About

There’s no stopping it. Artificial intelligence is here and it’s coming to a mine near you.

We saw it coming. In 2017, we secured $4 million from the South Australian Premier’s Research and Industry Fund Research Consortia Program (PRIF RCP) plus $1 million from industry to set up this consortium and join the revolution.

Aims

The Integrated Mining Consortium is applying Industrial Internet of Things (IIOT), advanced sensing, data analytics and machine learning to improve mining operations, mineral processing and recovery. We are looking at the entire mine value chain from in-place resources to final products.

The ultimate aim is to increase the value of complex resources. Complex minerals are those that are increasingly harder to mine or process.

Benefits

  • Rapid decision-making
  • Maximum value and productivity
  • Lower capital and operating costs
  • Contribute to zero entry mining
  • Reduced environmental impacts

Vision: Maximum value and lower costs for mineral production using machine learning, sensors, data analytics and optimisation.

The PRIF Consortium

  • Is a four year initiative started in October 2017
  • Has cash and other support from 17 industry partners and 2 university partners
  • Is nimble to member needs, tailoring each project to one or more of our industry partners
  • Consists of two Programs: Program A - Upstream and Program B - Downstream
  • Has 14 Research Projects (RP) and 11 Translation Projects (TP) within Programs A and B
  • Has 15 experienced researchers in mining, mineral processing and computer science, 7 postdoctoral researchers (PDRF) and 11 higher degree by research (HDR) students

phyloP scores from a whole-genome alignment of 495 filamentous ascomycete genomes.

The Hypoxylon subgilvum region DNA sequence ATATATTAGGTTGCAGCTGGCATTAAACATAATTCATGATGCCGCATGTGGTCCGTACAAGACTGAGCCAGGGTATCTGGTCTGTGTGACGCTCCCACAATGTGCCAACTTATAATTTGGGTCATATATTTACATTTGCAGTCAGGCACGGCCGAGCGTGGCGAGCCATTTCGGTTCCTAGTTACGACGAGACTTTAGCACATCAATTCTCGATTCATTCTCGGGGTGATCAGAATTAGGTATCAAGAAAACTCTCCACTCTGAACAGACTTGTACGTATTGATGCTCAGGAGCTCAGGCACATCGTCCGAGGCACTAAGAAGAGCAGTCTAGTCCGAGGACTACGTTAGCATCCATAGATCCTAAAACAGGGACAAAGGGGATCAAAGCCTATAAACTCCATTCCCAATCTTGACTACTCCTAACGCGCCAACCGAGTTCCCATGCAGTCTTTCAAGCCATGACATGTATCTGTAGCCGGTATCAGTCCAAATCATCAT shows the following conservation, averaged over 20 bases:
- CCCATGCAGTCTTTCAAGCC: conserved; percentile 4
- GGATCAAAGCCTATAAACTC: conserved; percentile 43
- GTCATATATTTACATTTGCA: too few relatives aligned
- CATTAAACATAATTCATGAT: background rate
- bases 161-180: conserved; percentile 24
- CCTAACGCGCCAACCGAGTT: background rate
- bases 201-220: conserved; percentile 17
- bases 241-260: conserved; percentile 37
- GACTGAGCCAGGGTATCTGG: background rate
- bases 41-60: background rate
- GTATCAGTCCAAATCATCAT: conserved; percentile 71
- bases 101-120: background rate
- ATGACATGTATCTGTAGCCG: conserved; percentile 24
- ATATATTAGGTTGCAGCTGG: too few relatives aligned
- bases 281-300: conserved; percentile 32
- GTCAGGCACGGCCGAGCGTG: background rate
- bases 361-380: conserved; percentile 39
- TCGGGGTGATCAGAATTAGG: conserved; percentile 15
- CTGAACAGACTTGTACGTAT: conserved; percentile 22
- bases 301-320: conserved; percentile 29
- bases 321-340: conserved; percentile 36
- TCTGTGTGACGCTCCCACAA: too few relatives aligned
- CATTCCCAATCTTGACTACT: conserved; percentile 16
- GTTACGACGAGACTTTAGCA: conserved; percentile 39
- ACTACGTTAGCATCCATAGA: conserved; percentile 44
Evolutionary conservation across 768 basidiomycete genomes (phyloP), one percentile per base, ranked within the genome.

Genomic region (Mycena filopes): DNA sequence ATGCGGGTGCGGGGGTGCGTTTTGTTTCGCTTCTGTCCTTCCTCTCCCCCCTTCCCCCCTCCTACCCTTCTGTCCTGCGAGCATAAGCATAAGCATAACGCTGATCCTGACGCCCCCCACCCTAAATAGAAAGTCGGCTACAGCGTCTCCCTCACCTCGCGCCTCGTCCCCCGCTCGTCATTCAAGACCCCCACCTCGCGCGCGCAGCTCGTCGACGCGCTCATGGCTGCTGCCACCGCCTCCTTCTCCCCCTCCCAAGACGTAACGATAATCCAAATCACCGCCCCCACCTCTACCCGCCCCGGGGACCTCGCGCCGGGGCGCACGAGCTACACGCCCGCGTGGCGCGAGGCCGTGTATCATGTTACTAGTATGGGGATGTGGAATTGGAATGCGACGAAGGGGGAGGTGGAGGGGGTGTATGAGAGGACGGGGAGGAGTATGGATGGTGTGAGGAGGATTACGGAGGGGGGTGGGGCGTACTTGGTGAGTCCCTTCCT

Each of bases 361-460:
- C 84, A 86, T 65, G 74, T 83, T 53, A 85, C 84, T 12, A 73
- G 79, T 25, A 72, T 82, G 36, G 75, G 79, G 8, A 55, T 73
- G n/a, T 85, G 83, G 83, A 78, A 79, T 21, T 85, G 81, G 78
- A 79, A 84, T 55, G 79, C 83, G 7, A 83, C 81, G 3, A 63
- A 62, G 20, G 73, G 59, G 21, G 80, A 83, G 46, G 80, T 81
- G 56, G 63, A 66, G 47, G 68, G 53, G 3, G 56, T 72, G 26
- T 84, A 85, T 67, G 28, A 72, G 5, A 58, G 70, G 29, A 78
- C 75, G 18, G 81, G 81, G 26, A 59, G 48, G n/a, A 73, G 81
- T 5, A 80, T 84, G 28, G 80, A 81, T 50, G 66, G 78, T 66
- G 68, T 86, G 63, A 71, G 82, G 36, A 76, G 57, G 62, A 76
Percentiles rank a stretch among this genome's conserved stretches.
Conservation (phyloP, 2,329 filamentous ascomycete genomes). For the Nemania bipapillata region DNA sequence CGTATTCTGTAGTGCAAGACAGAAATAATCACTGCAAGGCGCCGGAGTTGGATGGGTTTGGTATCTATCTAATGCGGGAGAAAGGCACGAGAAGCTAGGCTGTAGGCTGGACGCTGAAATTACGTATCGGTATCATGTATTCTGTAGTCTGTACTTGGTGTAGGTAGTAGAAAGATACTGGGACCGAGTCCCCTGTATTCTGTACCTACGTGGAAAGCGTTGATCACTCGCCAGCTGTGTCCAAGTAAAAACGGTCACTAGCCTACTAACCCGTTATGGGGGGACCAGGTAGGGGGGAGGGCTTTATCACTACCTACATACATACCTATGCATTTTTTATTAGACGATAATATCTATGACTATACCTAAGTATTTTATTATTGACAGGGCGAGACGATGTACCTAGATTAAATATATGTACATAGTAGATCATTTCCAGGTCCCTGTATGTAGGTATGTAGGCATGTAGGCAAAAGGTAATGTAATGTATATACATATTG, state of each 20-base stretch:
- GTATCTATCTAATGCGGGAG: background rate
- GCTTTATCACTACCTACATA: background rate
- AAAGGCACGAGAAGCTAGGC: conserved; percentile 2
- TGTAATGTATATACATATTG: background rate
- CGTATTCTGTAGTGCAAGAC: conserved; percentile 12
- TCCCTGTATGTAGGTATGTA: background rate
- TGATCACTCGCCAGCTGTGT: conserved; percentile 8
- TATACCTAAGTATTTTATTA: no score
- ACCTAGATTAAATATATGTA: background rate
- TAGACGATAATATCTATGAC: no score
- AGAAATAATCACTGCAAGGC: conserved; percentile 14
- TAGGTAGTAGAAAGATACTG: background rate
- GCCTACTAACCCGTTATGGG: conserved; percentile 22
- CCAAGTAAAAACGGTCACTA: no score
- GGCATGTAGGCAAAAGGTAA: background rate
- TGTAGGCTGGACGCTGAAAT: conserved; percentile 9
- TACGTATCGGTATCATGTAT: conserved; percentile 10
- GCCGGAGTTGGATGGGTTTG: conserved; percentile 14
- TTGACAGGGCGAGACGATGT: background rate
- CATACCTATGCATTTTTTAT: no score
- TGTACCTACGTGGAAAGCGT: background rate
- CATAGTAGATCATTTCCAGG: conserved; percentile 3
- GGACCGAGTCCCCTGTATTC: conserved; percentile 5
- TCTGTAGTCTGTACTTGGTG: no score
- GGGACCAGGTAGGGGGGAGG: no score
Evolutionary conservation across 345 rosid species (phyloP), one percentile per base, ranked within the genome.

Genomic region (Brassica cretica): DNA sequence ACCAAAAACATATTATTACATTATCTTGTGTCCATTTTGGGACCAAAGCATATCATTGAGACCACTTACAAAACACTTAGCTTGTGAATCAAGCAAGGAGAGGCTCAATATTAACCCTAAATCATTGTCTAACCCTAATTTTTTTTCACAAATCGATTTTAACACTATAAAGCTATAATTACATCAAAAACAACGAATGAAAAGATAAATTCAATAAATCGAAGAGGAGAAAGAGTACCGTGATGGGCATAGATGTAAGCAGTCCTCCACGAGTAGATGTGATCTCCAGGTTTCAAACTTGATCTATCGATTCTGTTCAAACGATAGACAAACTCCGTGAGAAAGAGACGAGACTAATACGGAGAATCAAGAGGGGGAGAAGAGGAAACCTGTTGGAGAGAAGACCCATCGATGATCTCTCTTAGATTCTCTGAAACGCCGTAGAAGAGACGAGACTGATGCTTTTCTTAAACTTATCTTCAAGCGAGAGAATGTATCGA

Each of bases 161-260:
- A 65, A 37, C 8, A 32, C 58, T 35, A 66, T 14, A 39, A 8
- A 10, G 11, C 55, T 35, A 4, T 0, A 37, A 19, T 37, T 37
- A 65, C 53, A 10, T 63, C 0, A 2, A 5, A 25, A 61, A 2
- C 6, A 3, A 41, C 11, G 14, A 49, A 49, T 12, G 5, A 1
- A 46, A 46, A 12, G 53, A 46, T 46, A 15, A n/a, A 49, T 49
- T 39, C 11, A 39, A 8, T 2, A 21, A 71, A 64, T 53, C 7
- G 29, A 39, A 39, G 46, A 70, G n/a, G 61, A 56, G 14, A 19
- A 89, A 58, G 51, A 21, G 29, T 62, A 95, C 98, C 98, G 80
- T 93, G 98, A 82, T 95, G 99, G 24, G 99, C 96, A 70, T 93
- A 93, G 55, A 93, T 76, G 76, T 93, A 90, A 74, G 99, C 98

• Has 6 Masters students, 4 Honours and 1 Summer Scholarship students
  • Has awarded 10 Women in Resources IIoT Scholarships
  • Expects one more PDRF and one more Masters student to join in 2020

The challenges

Resources are more diverse in character and content than ever. Heterogeneity and the resulting feed variability make mining and mineral processing more costly. In many – perhaps most – parts of the world, ‘easier’ resources have already been accessed.

Conventional processing only operates in an in-line manner to deliver the mine plan. High capital and operating cost (machinery, consumables and energy costs) and energy intensive processing may be applied to the entire Run of Mine ore, even when lower cost processing would be more efficient for some batches of ore.

The challenges we aim to address are:

  • Variable and decreasing grade and mineralogy
  • More difficult mining conditions at depth with risk of dilution exacerbating resource heterogeneity challenges
  • Variable ore hardness due to variable lithology
  • Fine grained mineralisation
  • Variable recovery and high reagent consumption in leaching
  • Increasing energy costs
  • A shortage of people with high level capability in computer science, mining and processing

The mine of the future

Artificial intelligence technologies, enabled by sensors, data analytics, optimisation and real time decision making, will target resource attributes to optimise downstream processing and maximise value. At the same time, they will rapidly deliver feedback to mine operators.

Armed with real-time information about resource attributes as they travel the mine chain, operators will be able to strategically alter the mine plan on the fly.  Examples include:

  • Rapid feedback on dilution to optimise drilling and blasting in mining
  • Rapid feedback to mine operators on blast design and stope/cave operation to control fragmentation
  • Better and more rapid data to control draw points to increase certainty for the delivery of known mill feed types at the right time
  • Parallel processing strategies to optimise overall value by delivering the right part of the resource to the right process